By Catherine Wagley
By Channing Sargent
By L.A. Weekly critics
By Amanda Lewis
By Catherine Wagley
By Carol Cheh
By Keegan Hamilton
By Bill Raden
What is the nature of islands? Are they physical or metaphorical? States of being or states of mind? These questions reside at the heart of essayist Bill Holm’s magnificent meditation Eccentric Islands: Travels Real and Imaginary (Milkweed Editions), a book that challenges us to rethink the barriers we erect, often unwittingly, to constrain our lives. Structured around visits to five geographic islands (including Iceland, where the Minnesota author now lives half the year), Eccentric Islands moves back and forth between isolation and community, identity and autonomy, to get at the way that all of us, no matter how connected, must ultimately stand alone. In the process, Holm frames a deeply personal mythology, where the most important island is the one within us, the interior island of imagination and soul.
One hundred sixty pages of prose carved as elegantly as the ornament on a ship‘s prow, Elizabeth Hardwick’s Herman Melville (Penguin‘s “Lives” series) counters Melville’s literary excesses with an economical meditation on his sad life with its slim rewards, and whets any reader‘s appetite for investigating ever more into the fabled epic of a ship stove by a whale.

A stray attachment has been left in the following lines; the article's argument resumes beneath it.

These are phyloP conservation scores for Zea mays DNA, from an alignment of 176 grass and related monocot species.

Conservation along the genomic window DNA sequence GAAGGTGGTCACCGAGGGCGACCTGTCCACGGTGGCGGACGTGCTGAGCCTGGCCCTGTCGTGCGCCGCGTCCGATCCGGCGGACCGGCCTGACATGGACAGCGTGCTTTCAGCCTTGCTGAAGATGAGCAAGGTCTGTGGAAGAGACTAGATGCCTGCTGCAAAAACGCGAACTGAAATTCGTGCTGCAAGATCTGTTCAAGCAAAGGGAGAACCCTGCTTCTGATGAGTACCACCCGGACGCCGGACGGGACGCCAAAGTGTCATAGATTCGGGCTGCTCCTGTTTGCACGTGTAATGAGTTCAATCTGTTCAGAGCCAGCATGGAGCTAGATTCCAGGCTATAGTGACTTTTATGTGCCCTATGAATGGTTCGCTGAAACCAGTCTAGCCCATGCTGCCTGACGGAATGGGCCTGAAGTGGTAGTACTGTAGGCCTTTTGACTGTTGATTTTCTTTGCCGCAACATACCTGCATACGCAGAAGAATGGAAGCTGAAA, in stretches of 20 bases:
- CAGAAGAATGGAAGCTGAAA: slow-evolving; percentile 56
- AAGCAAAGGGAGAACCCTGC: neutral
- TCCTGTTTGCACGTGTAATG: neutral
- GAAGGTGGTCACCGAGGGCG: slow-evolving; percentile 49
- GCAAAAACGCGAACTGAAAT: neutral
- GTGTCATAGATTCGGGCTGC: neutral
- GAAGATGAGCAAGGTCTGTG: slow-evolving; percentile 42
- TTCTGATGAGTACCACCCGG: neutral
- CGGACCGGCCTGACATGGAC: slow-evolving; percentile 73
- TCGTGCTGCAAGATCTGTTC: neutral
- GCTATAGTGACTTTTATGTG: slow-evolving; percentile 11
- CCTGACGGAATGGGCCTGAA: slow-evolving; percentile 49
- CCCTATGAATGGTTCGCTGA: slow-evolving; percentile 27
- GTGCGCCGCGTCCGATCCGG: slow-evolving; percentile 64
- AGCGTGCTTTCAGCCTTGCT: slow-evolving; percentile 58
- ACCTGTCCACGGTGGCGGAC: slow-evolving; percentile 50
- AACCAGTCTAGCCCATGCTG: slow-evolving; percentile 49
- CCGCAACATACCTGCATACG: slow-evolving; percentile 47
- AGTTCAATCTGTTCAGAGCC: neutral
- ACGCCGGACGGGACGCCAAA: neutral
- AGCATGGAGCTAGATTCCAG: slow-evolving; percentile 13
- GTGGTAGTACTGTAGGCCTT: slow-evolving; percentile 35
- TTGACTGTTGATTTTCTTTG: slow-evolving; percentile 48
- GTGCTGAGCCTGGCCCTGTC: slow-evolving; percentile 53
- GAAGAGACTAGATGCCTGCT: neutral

Belgian author Jean Ray’s Malpertuis (Atlas Press), published in 1943, is a novel of terror, of horror, of the macabre. A damned priest who has come too close to the white-hot omniscience of Godhead unleashes evil in the form of resurrected Greek gods inhabiting taxidermic human bodies. These demiurges carry on a cosmic battle, shrouded in mystery and inclement darkness. The “God of the Cross,” as Jean Ray calls the Holy Father, is powerless to stop them. Worse, their evil is one of God‘s works. Superstition is buried deep in the foundations of religion; fear haunts the nocturnal shadows of sleep. Which leads to that ancient gnostic question, posed in the first century after Christ: How is it possible that this world is made in God’s image when it contains such suffering, such imperfection, such evil?
In a literary world largely populated by tales of the sex lives and family dramas of the all-encompassing middle class, few writers attempt in any but the most polite fashion to tackle the questions that have motivated the novelistic genre from the get-go. William T. Vollmann puts them on the very first page of The Royal Family (Viking): “How to die? How to live?” With a brilliance that only occasionally falters, he sketches out his answers through the lives of addicts and yuppies, lawyers and whores, in a daring novel about damnation and salvation and the cruel paths love paves to both.
The unaided eyeball will strain and complain while it reads Chris Ware‘s Jimmy Corrigan: The Smartest Kid on Earth (Pantheon). It is worth the trip to the eye doctor, who will recommend bifocals (there are times when the text gets smaller than the condensed version of the OED), because Jimmy Corrigan is one of the great, innovative works of graphic literature of our time. Designed within an inch of its life, Chris Ware’s brainwork is complex and heart-wrenching.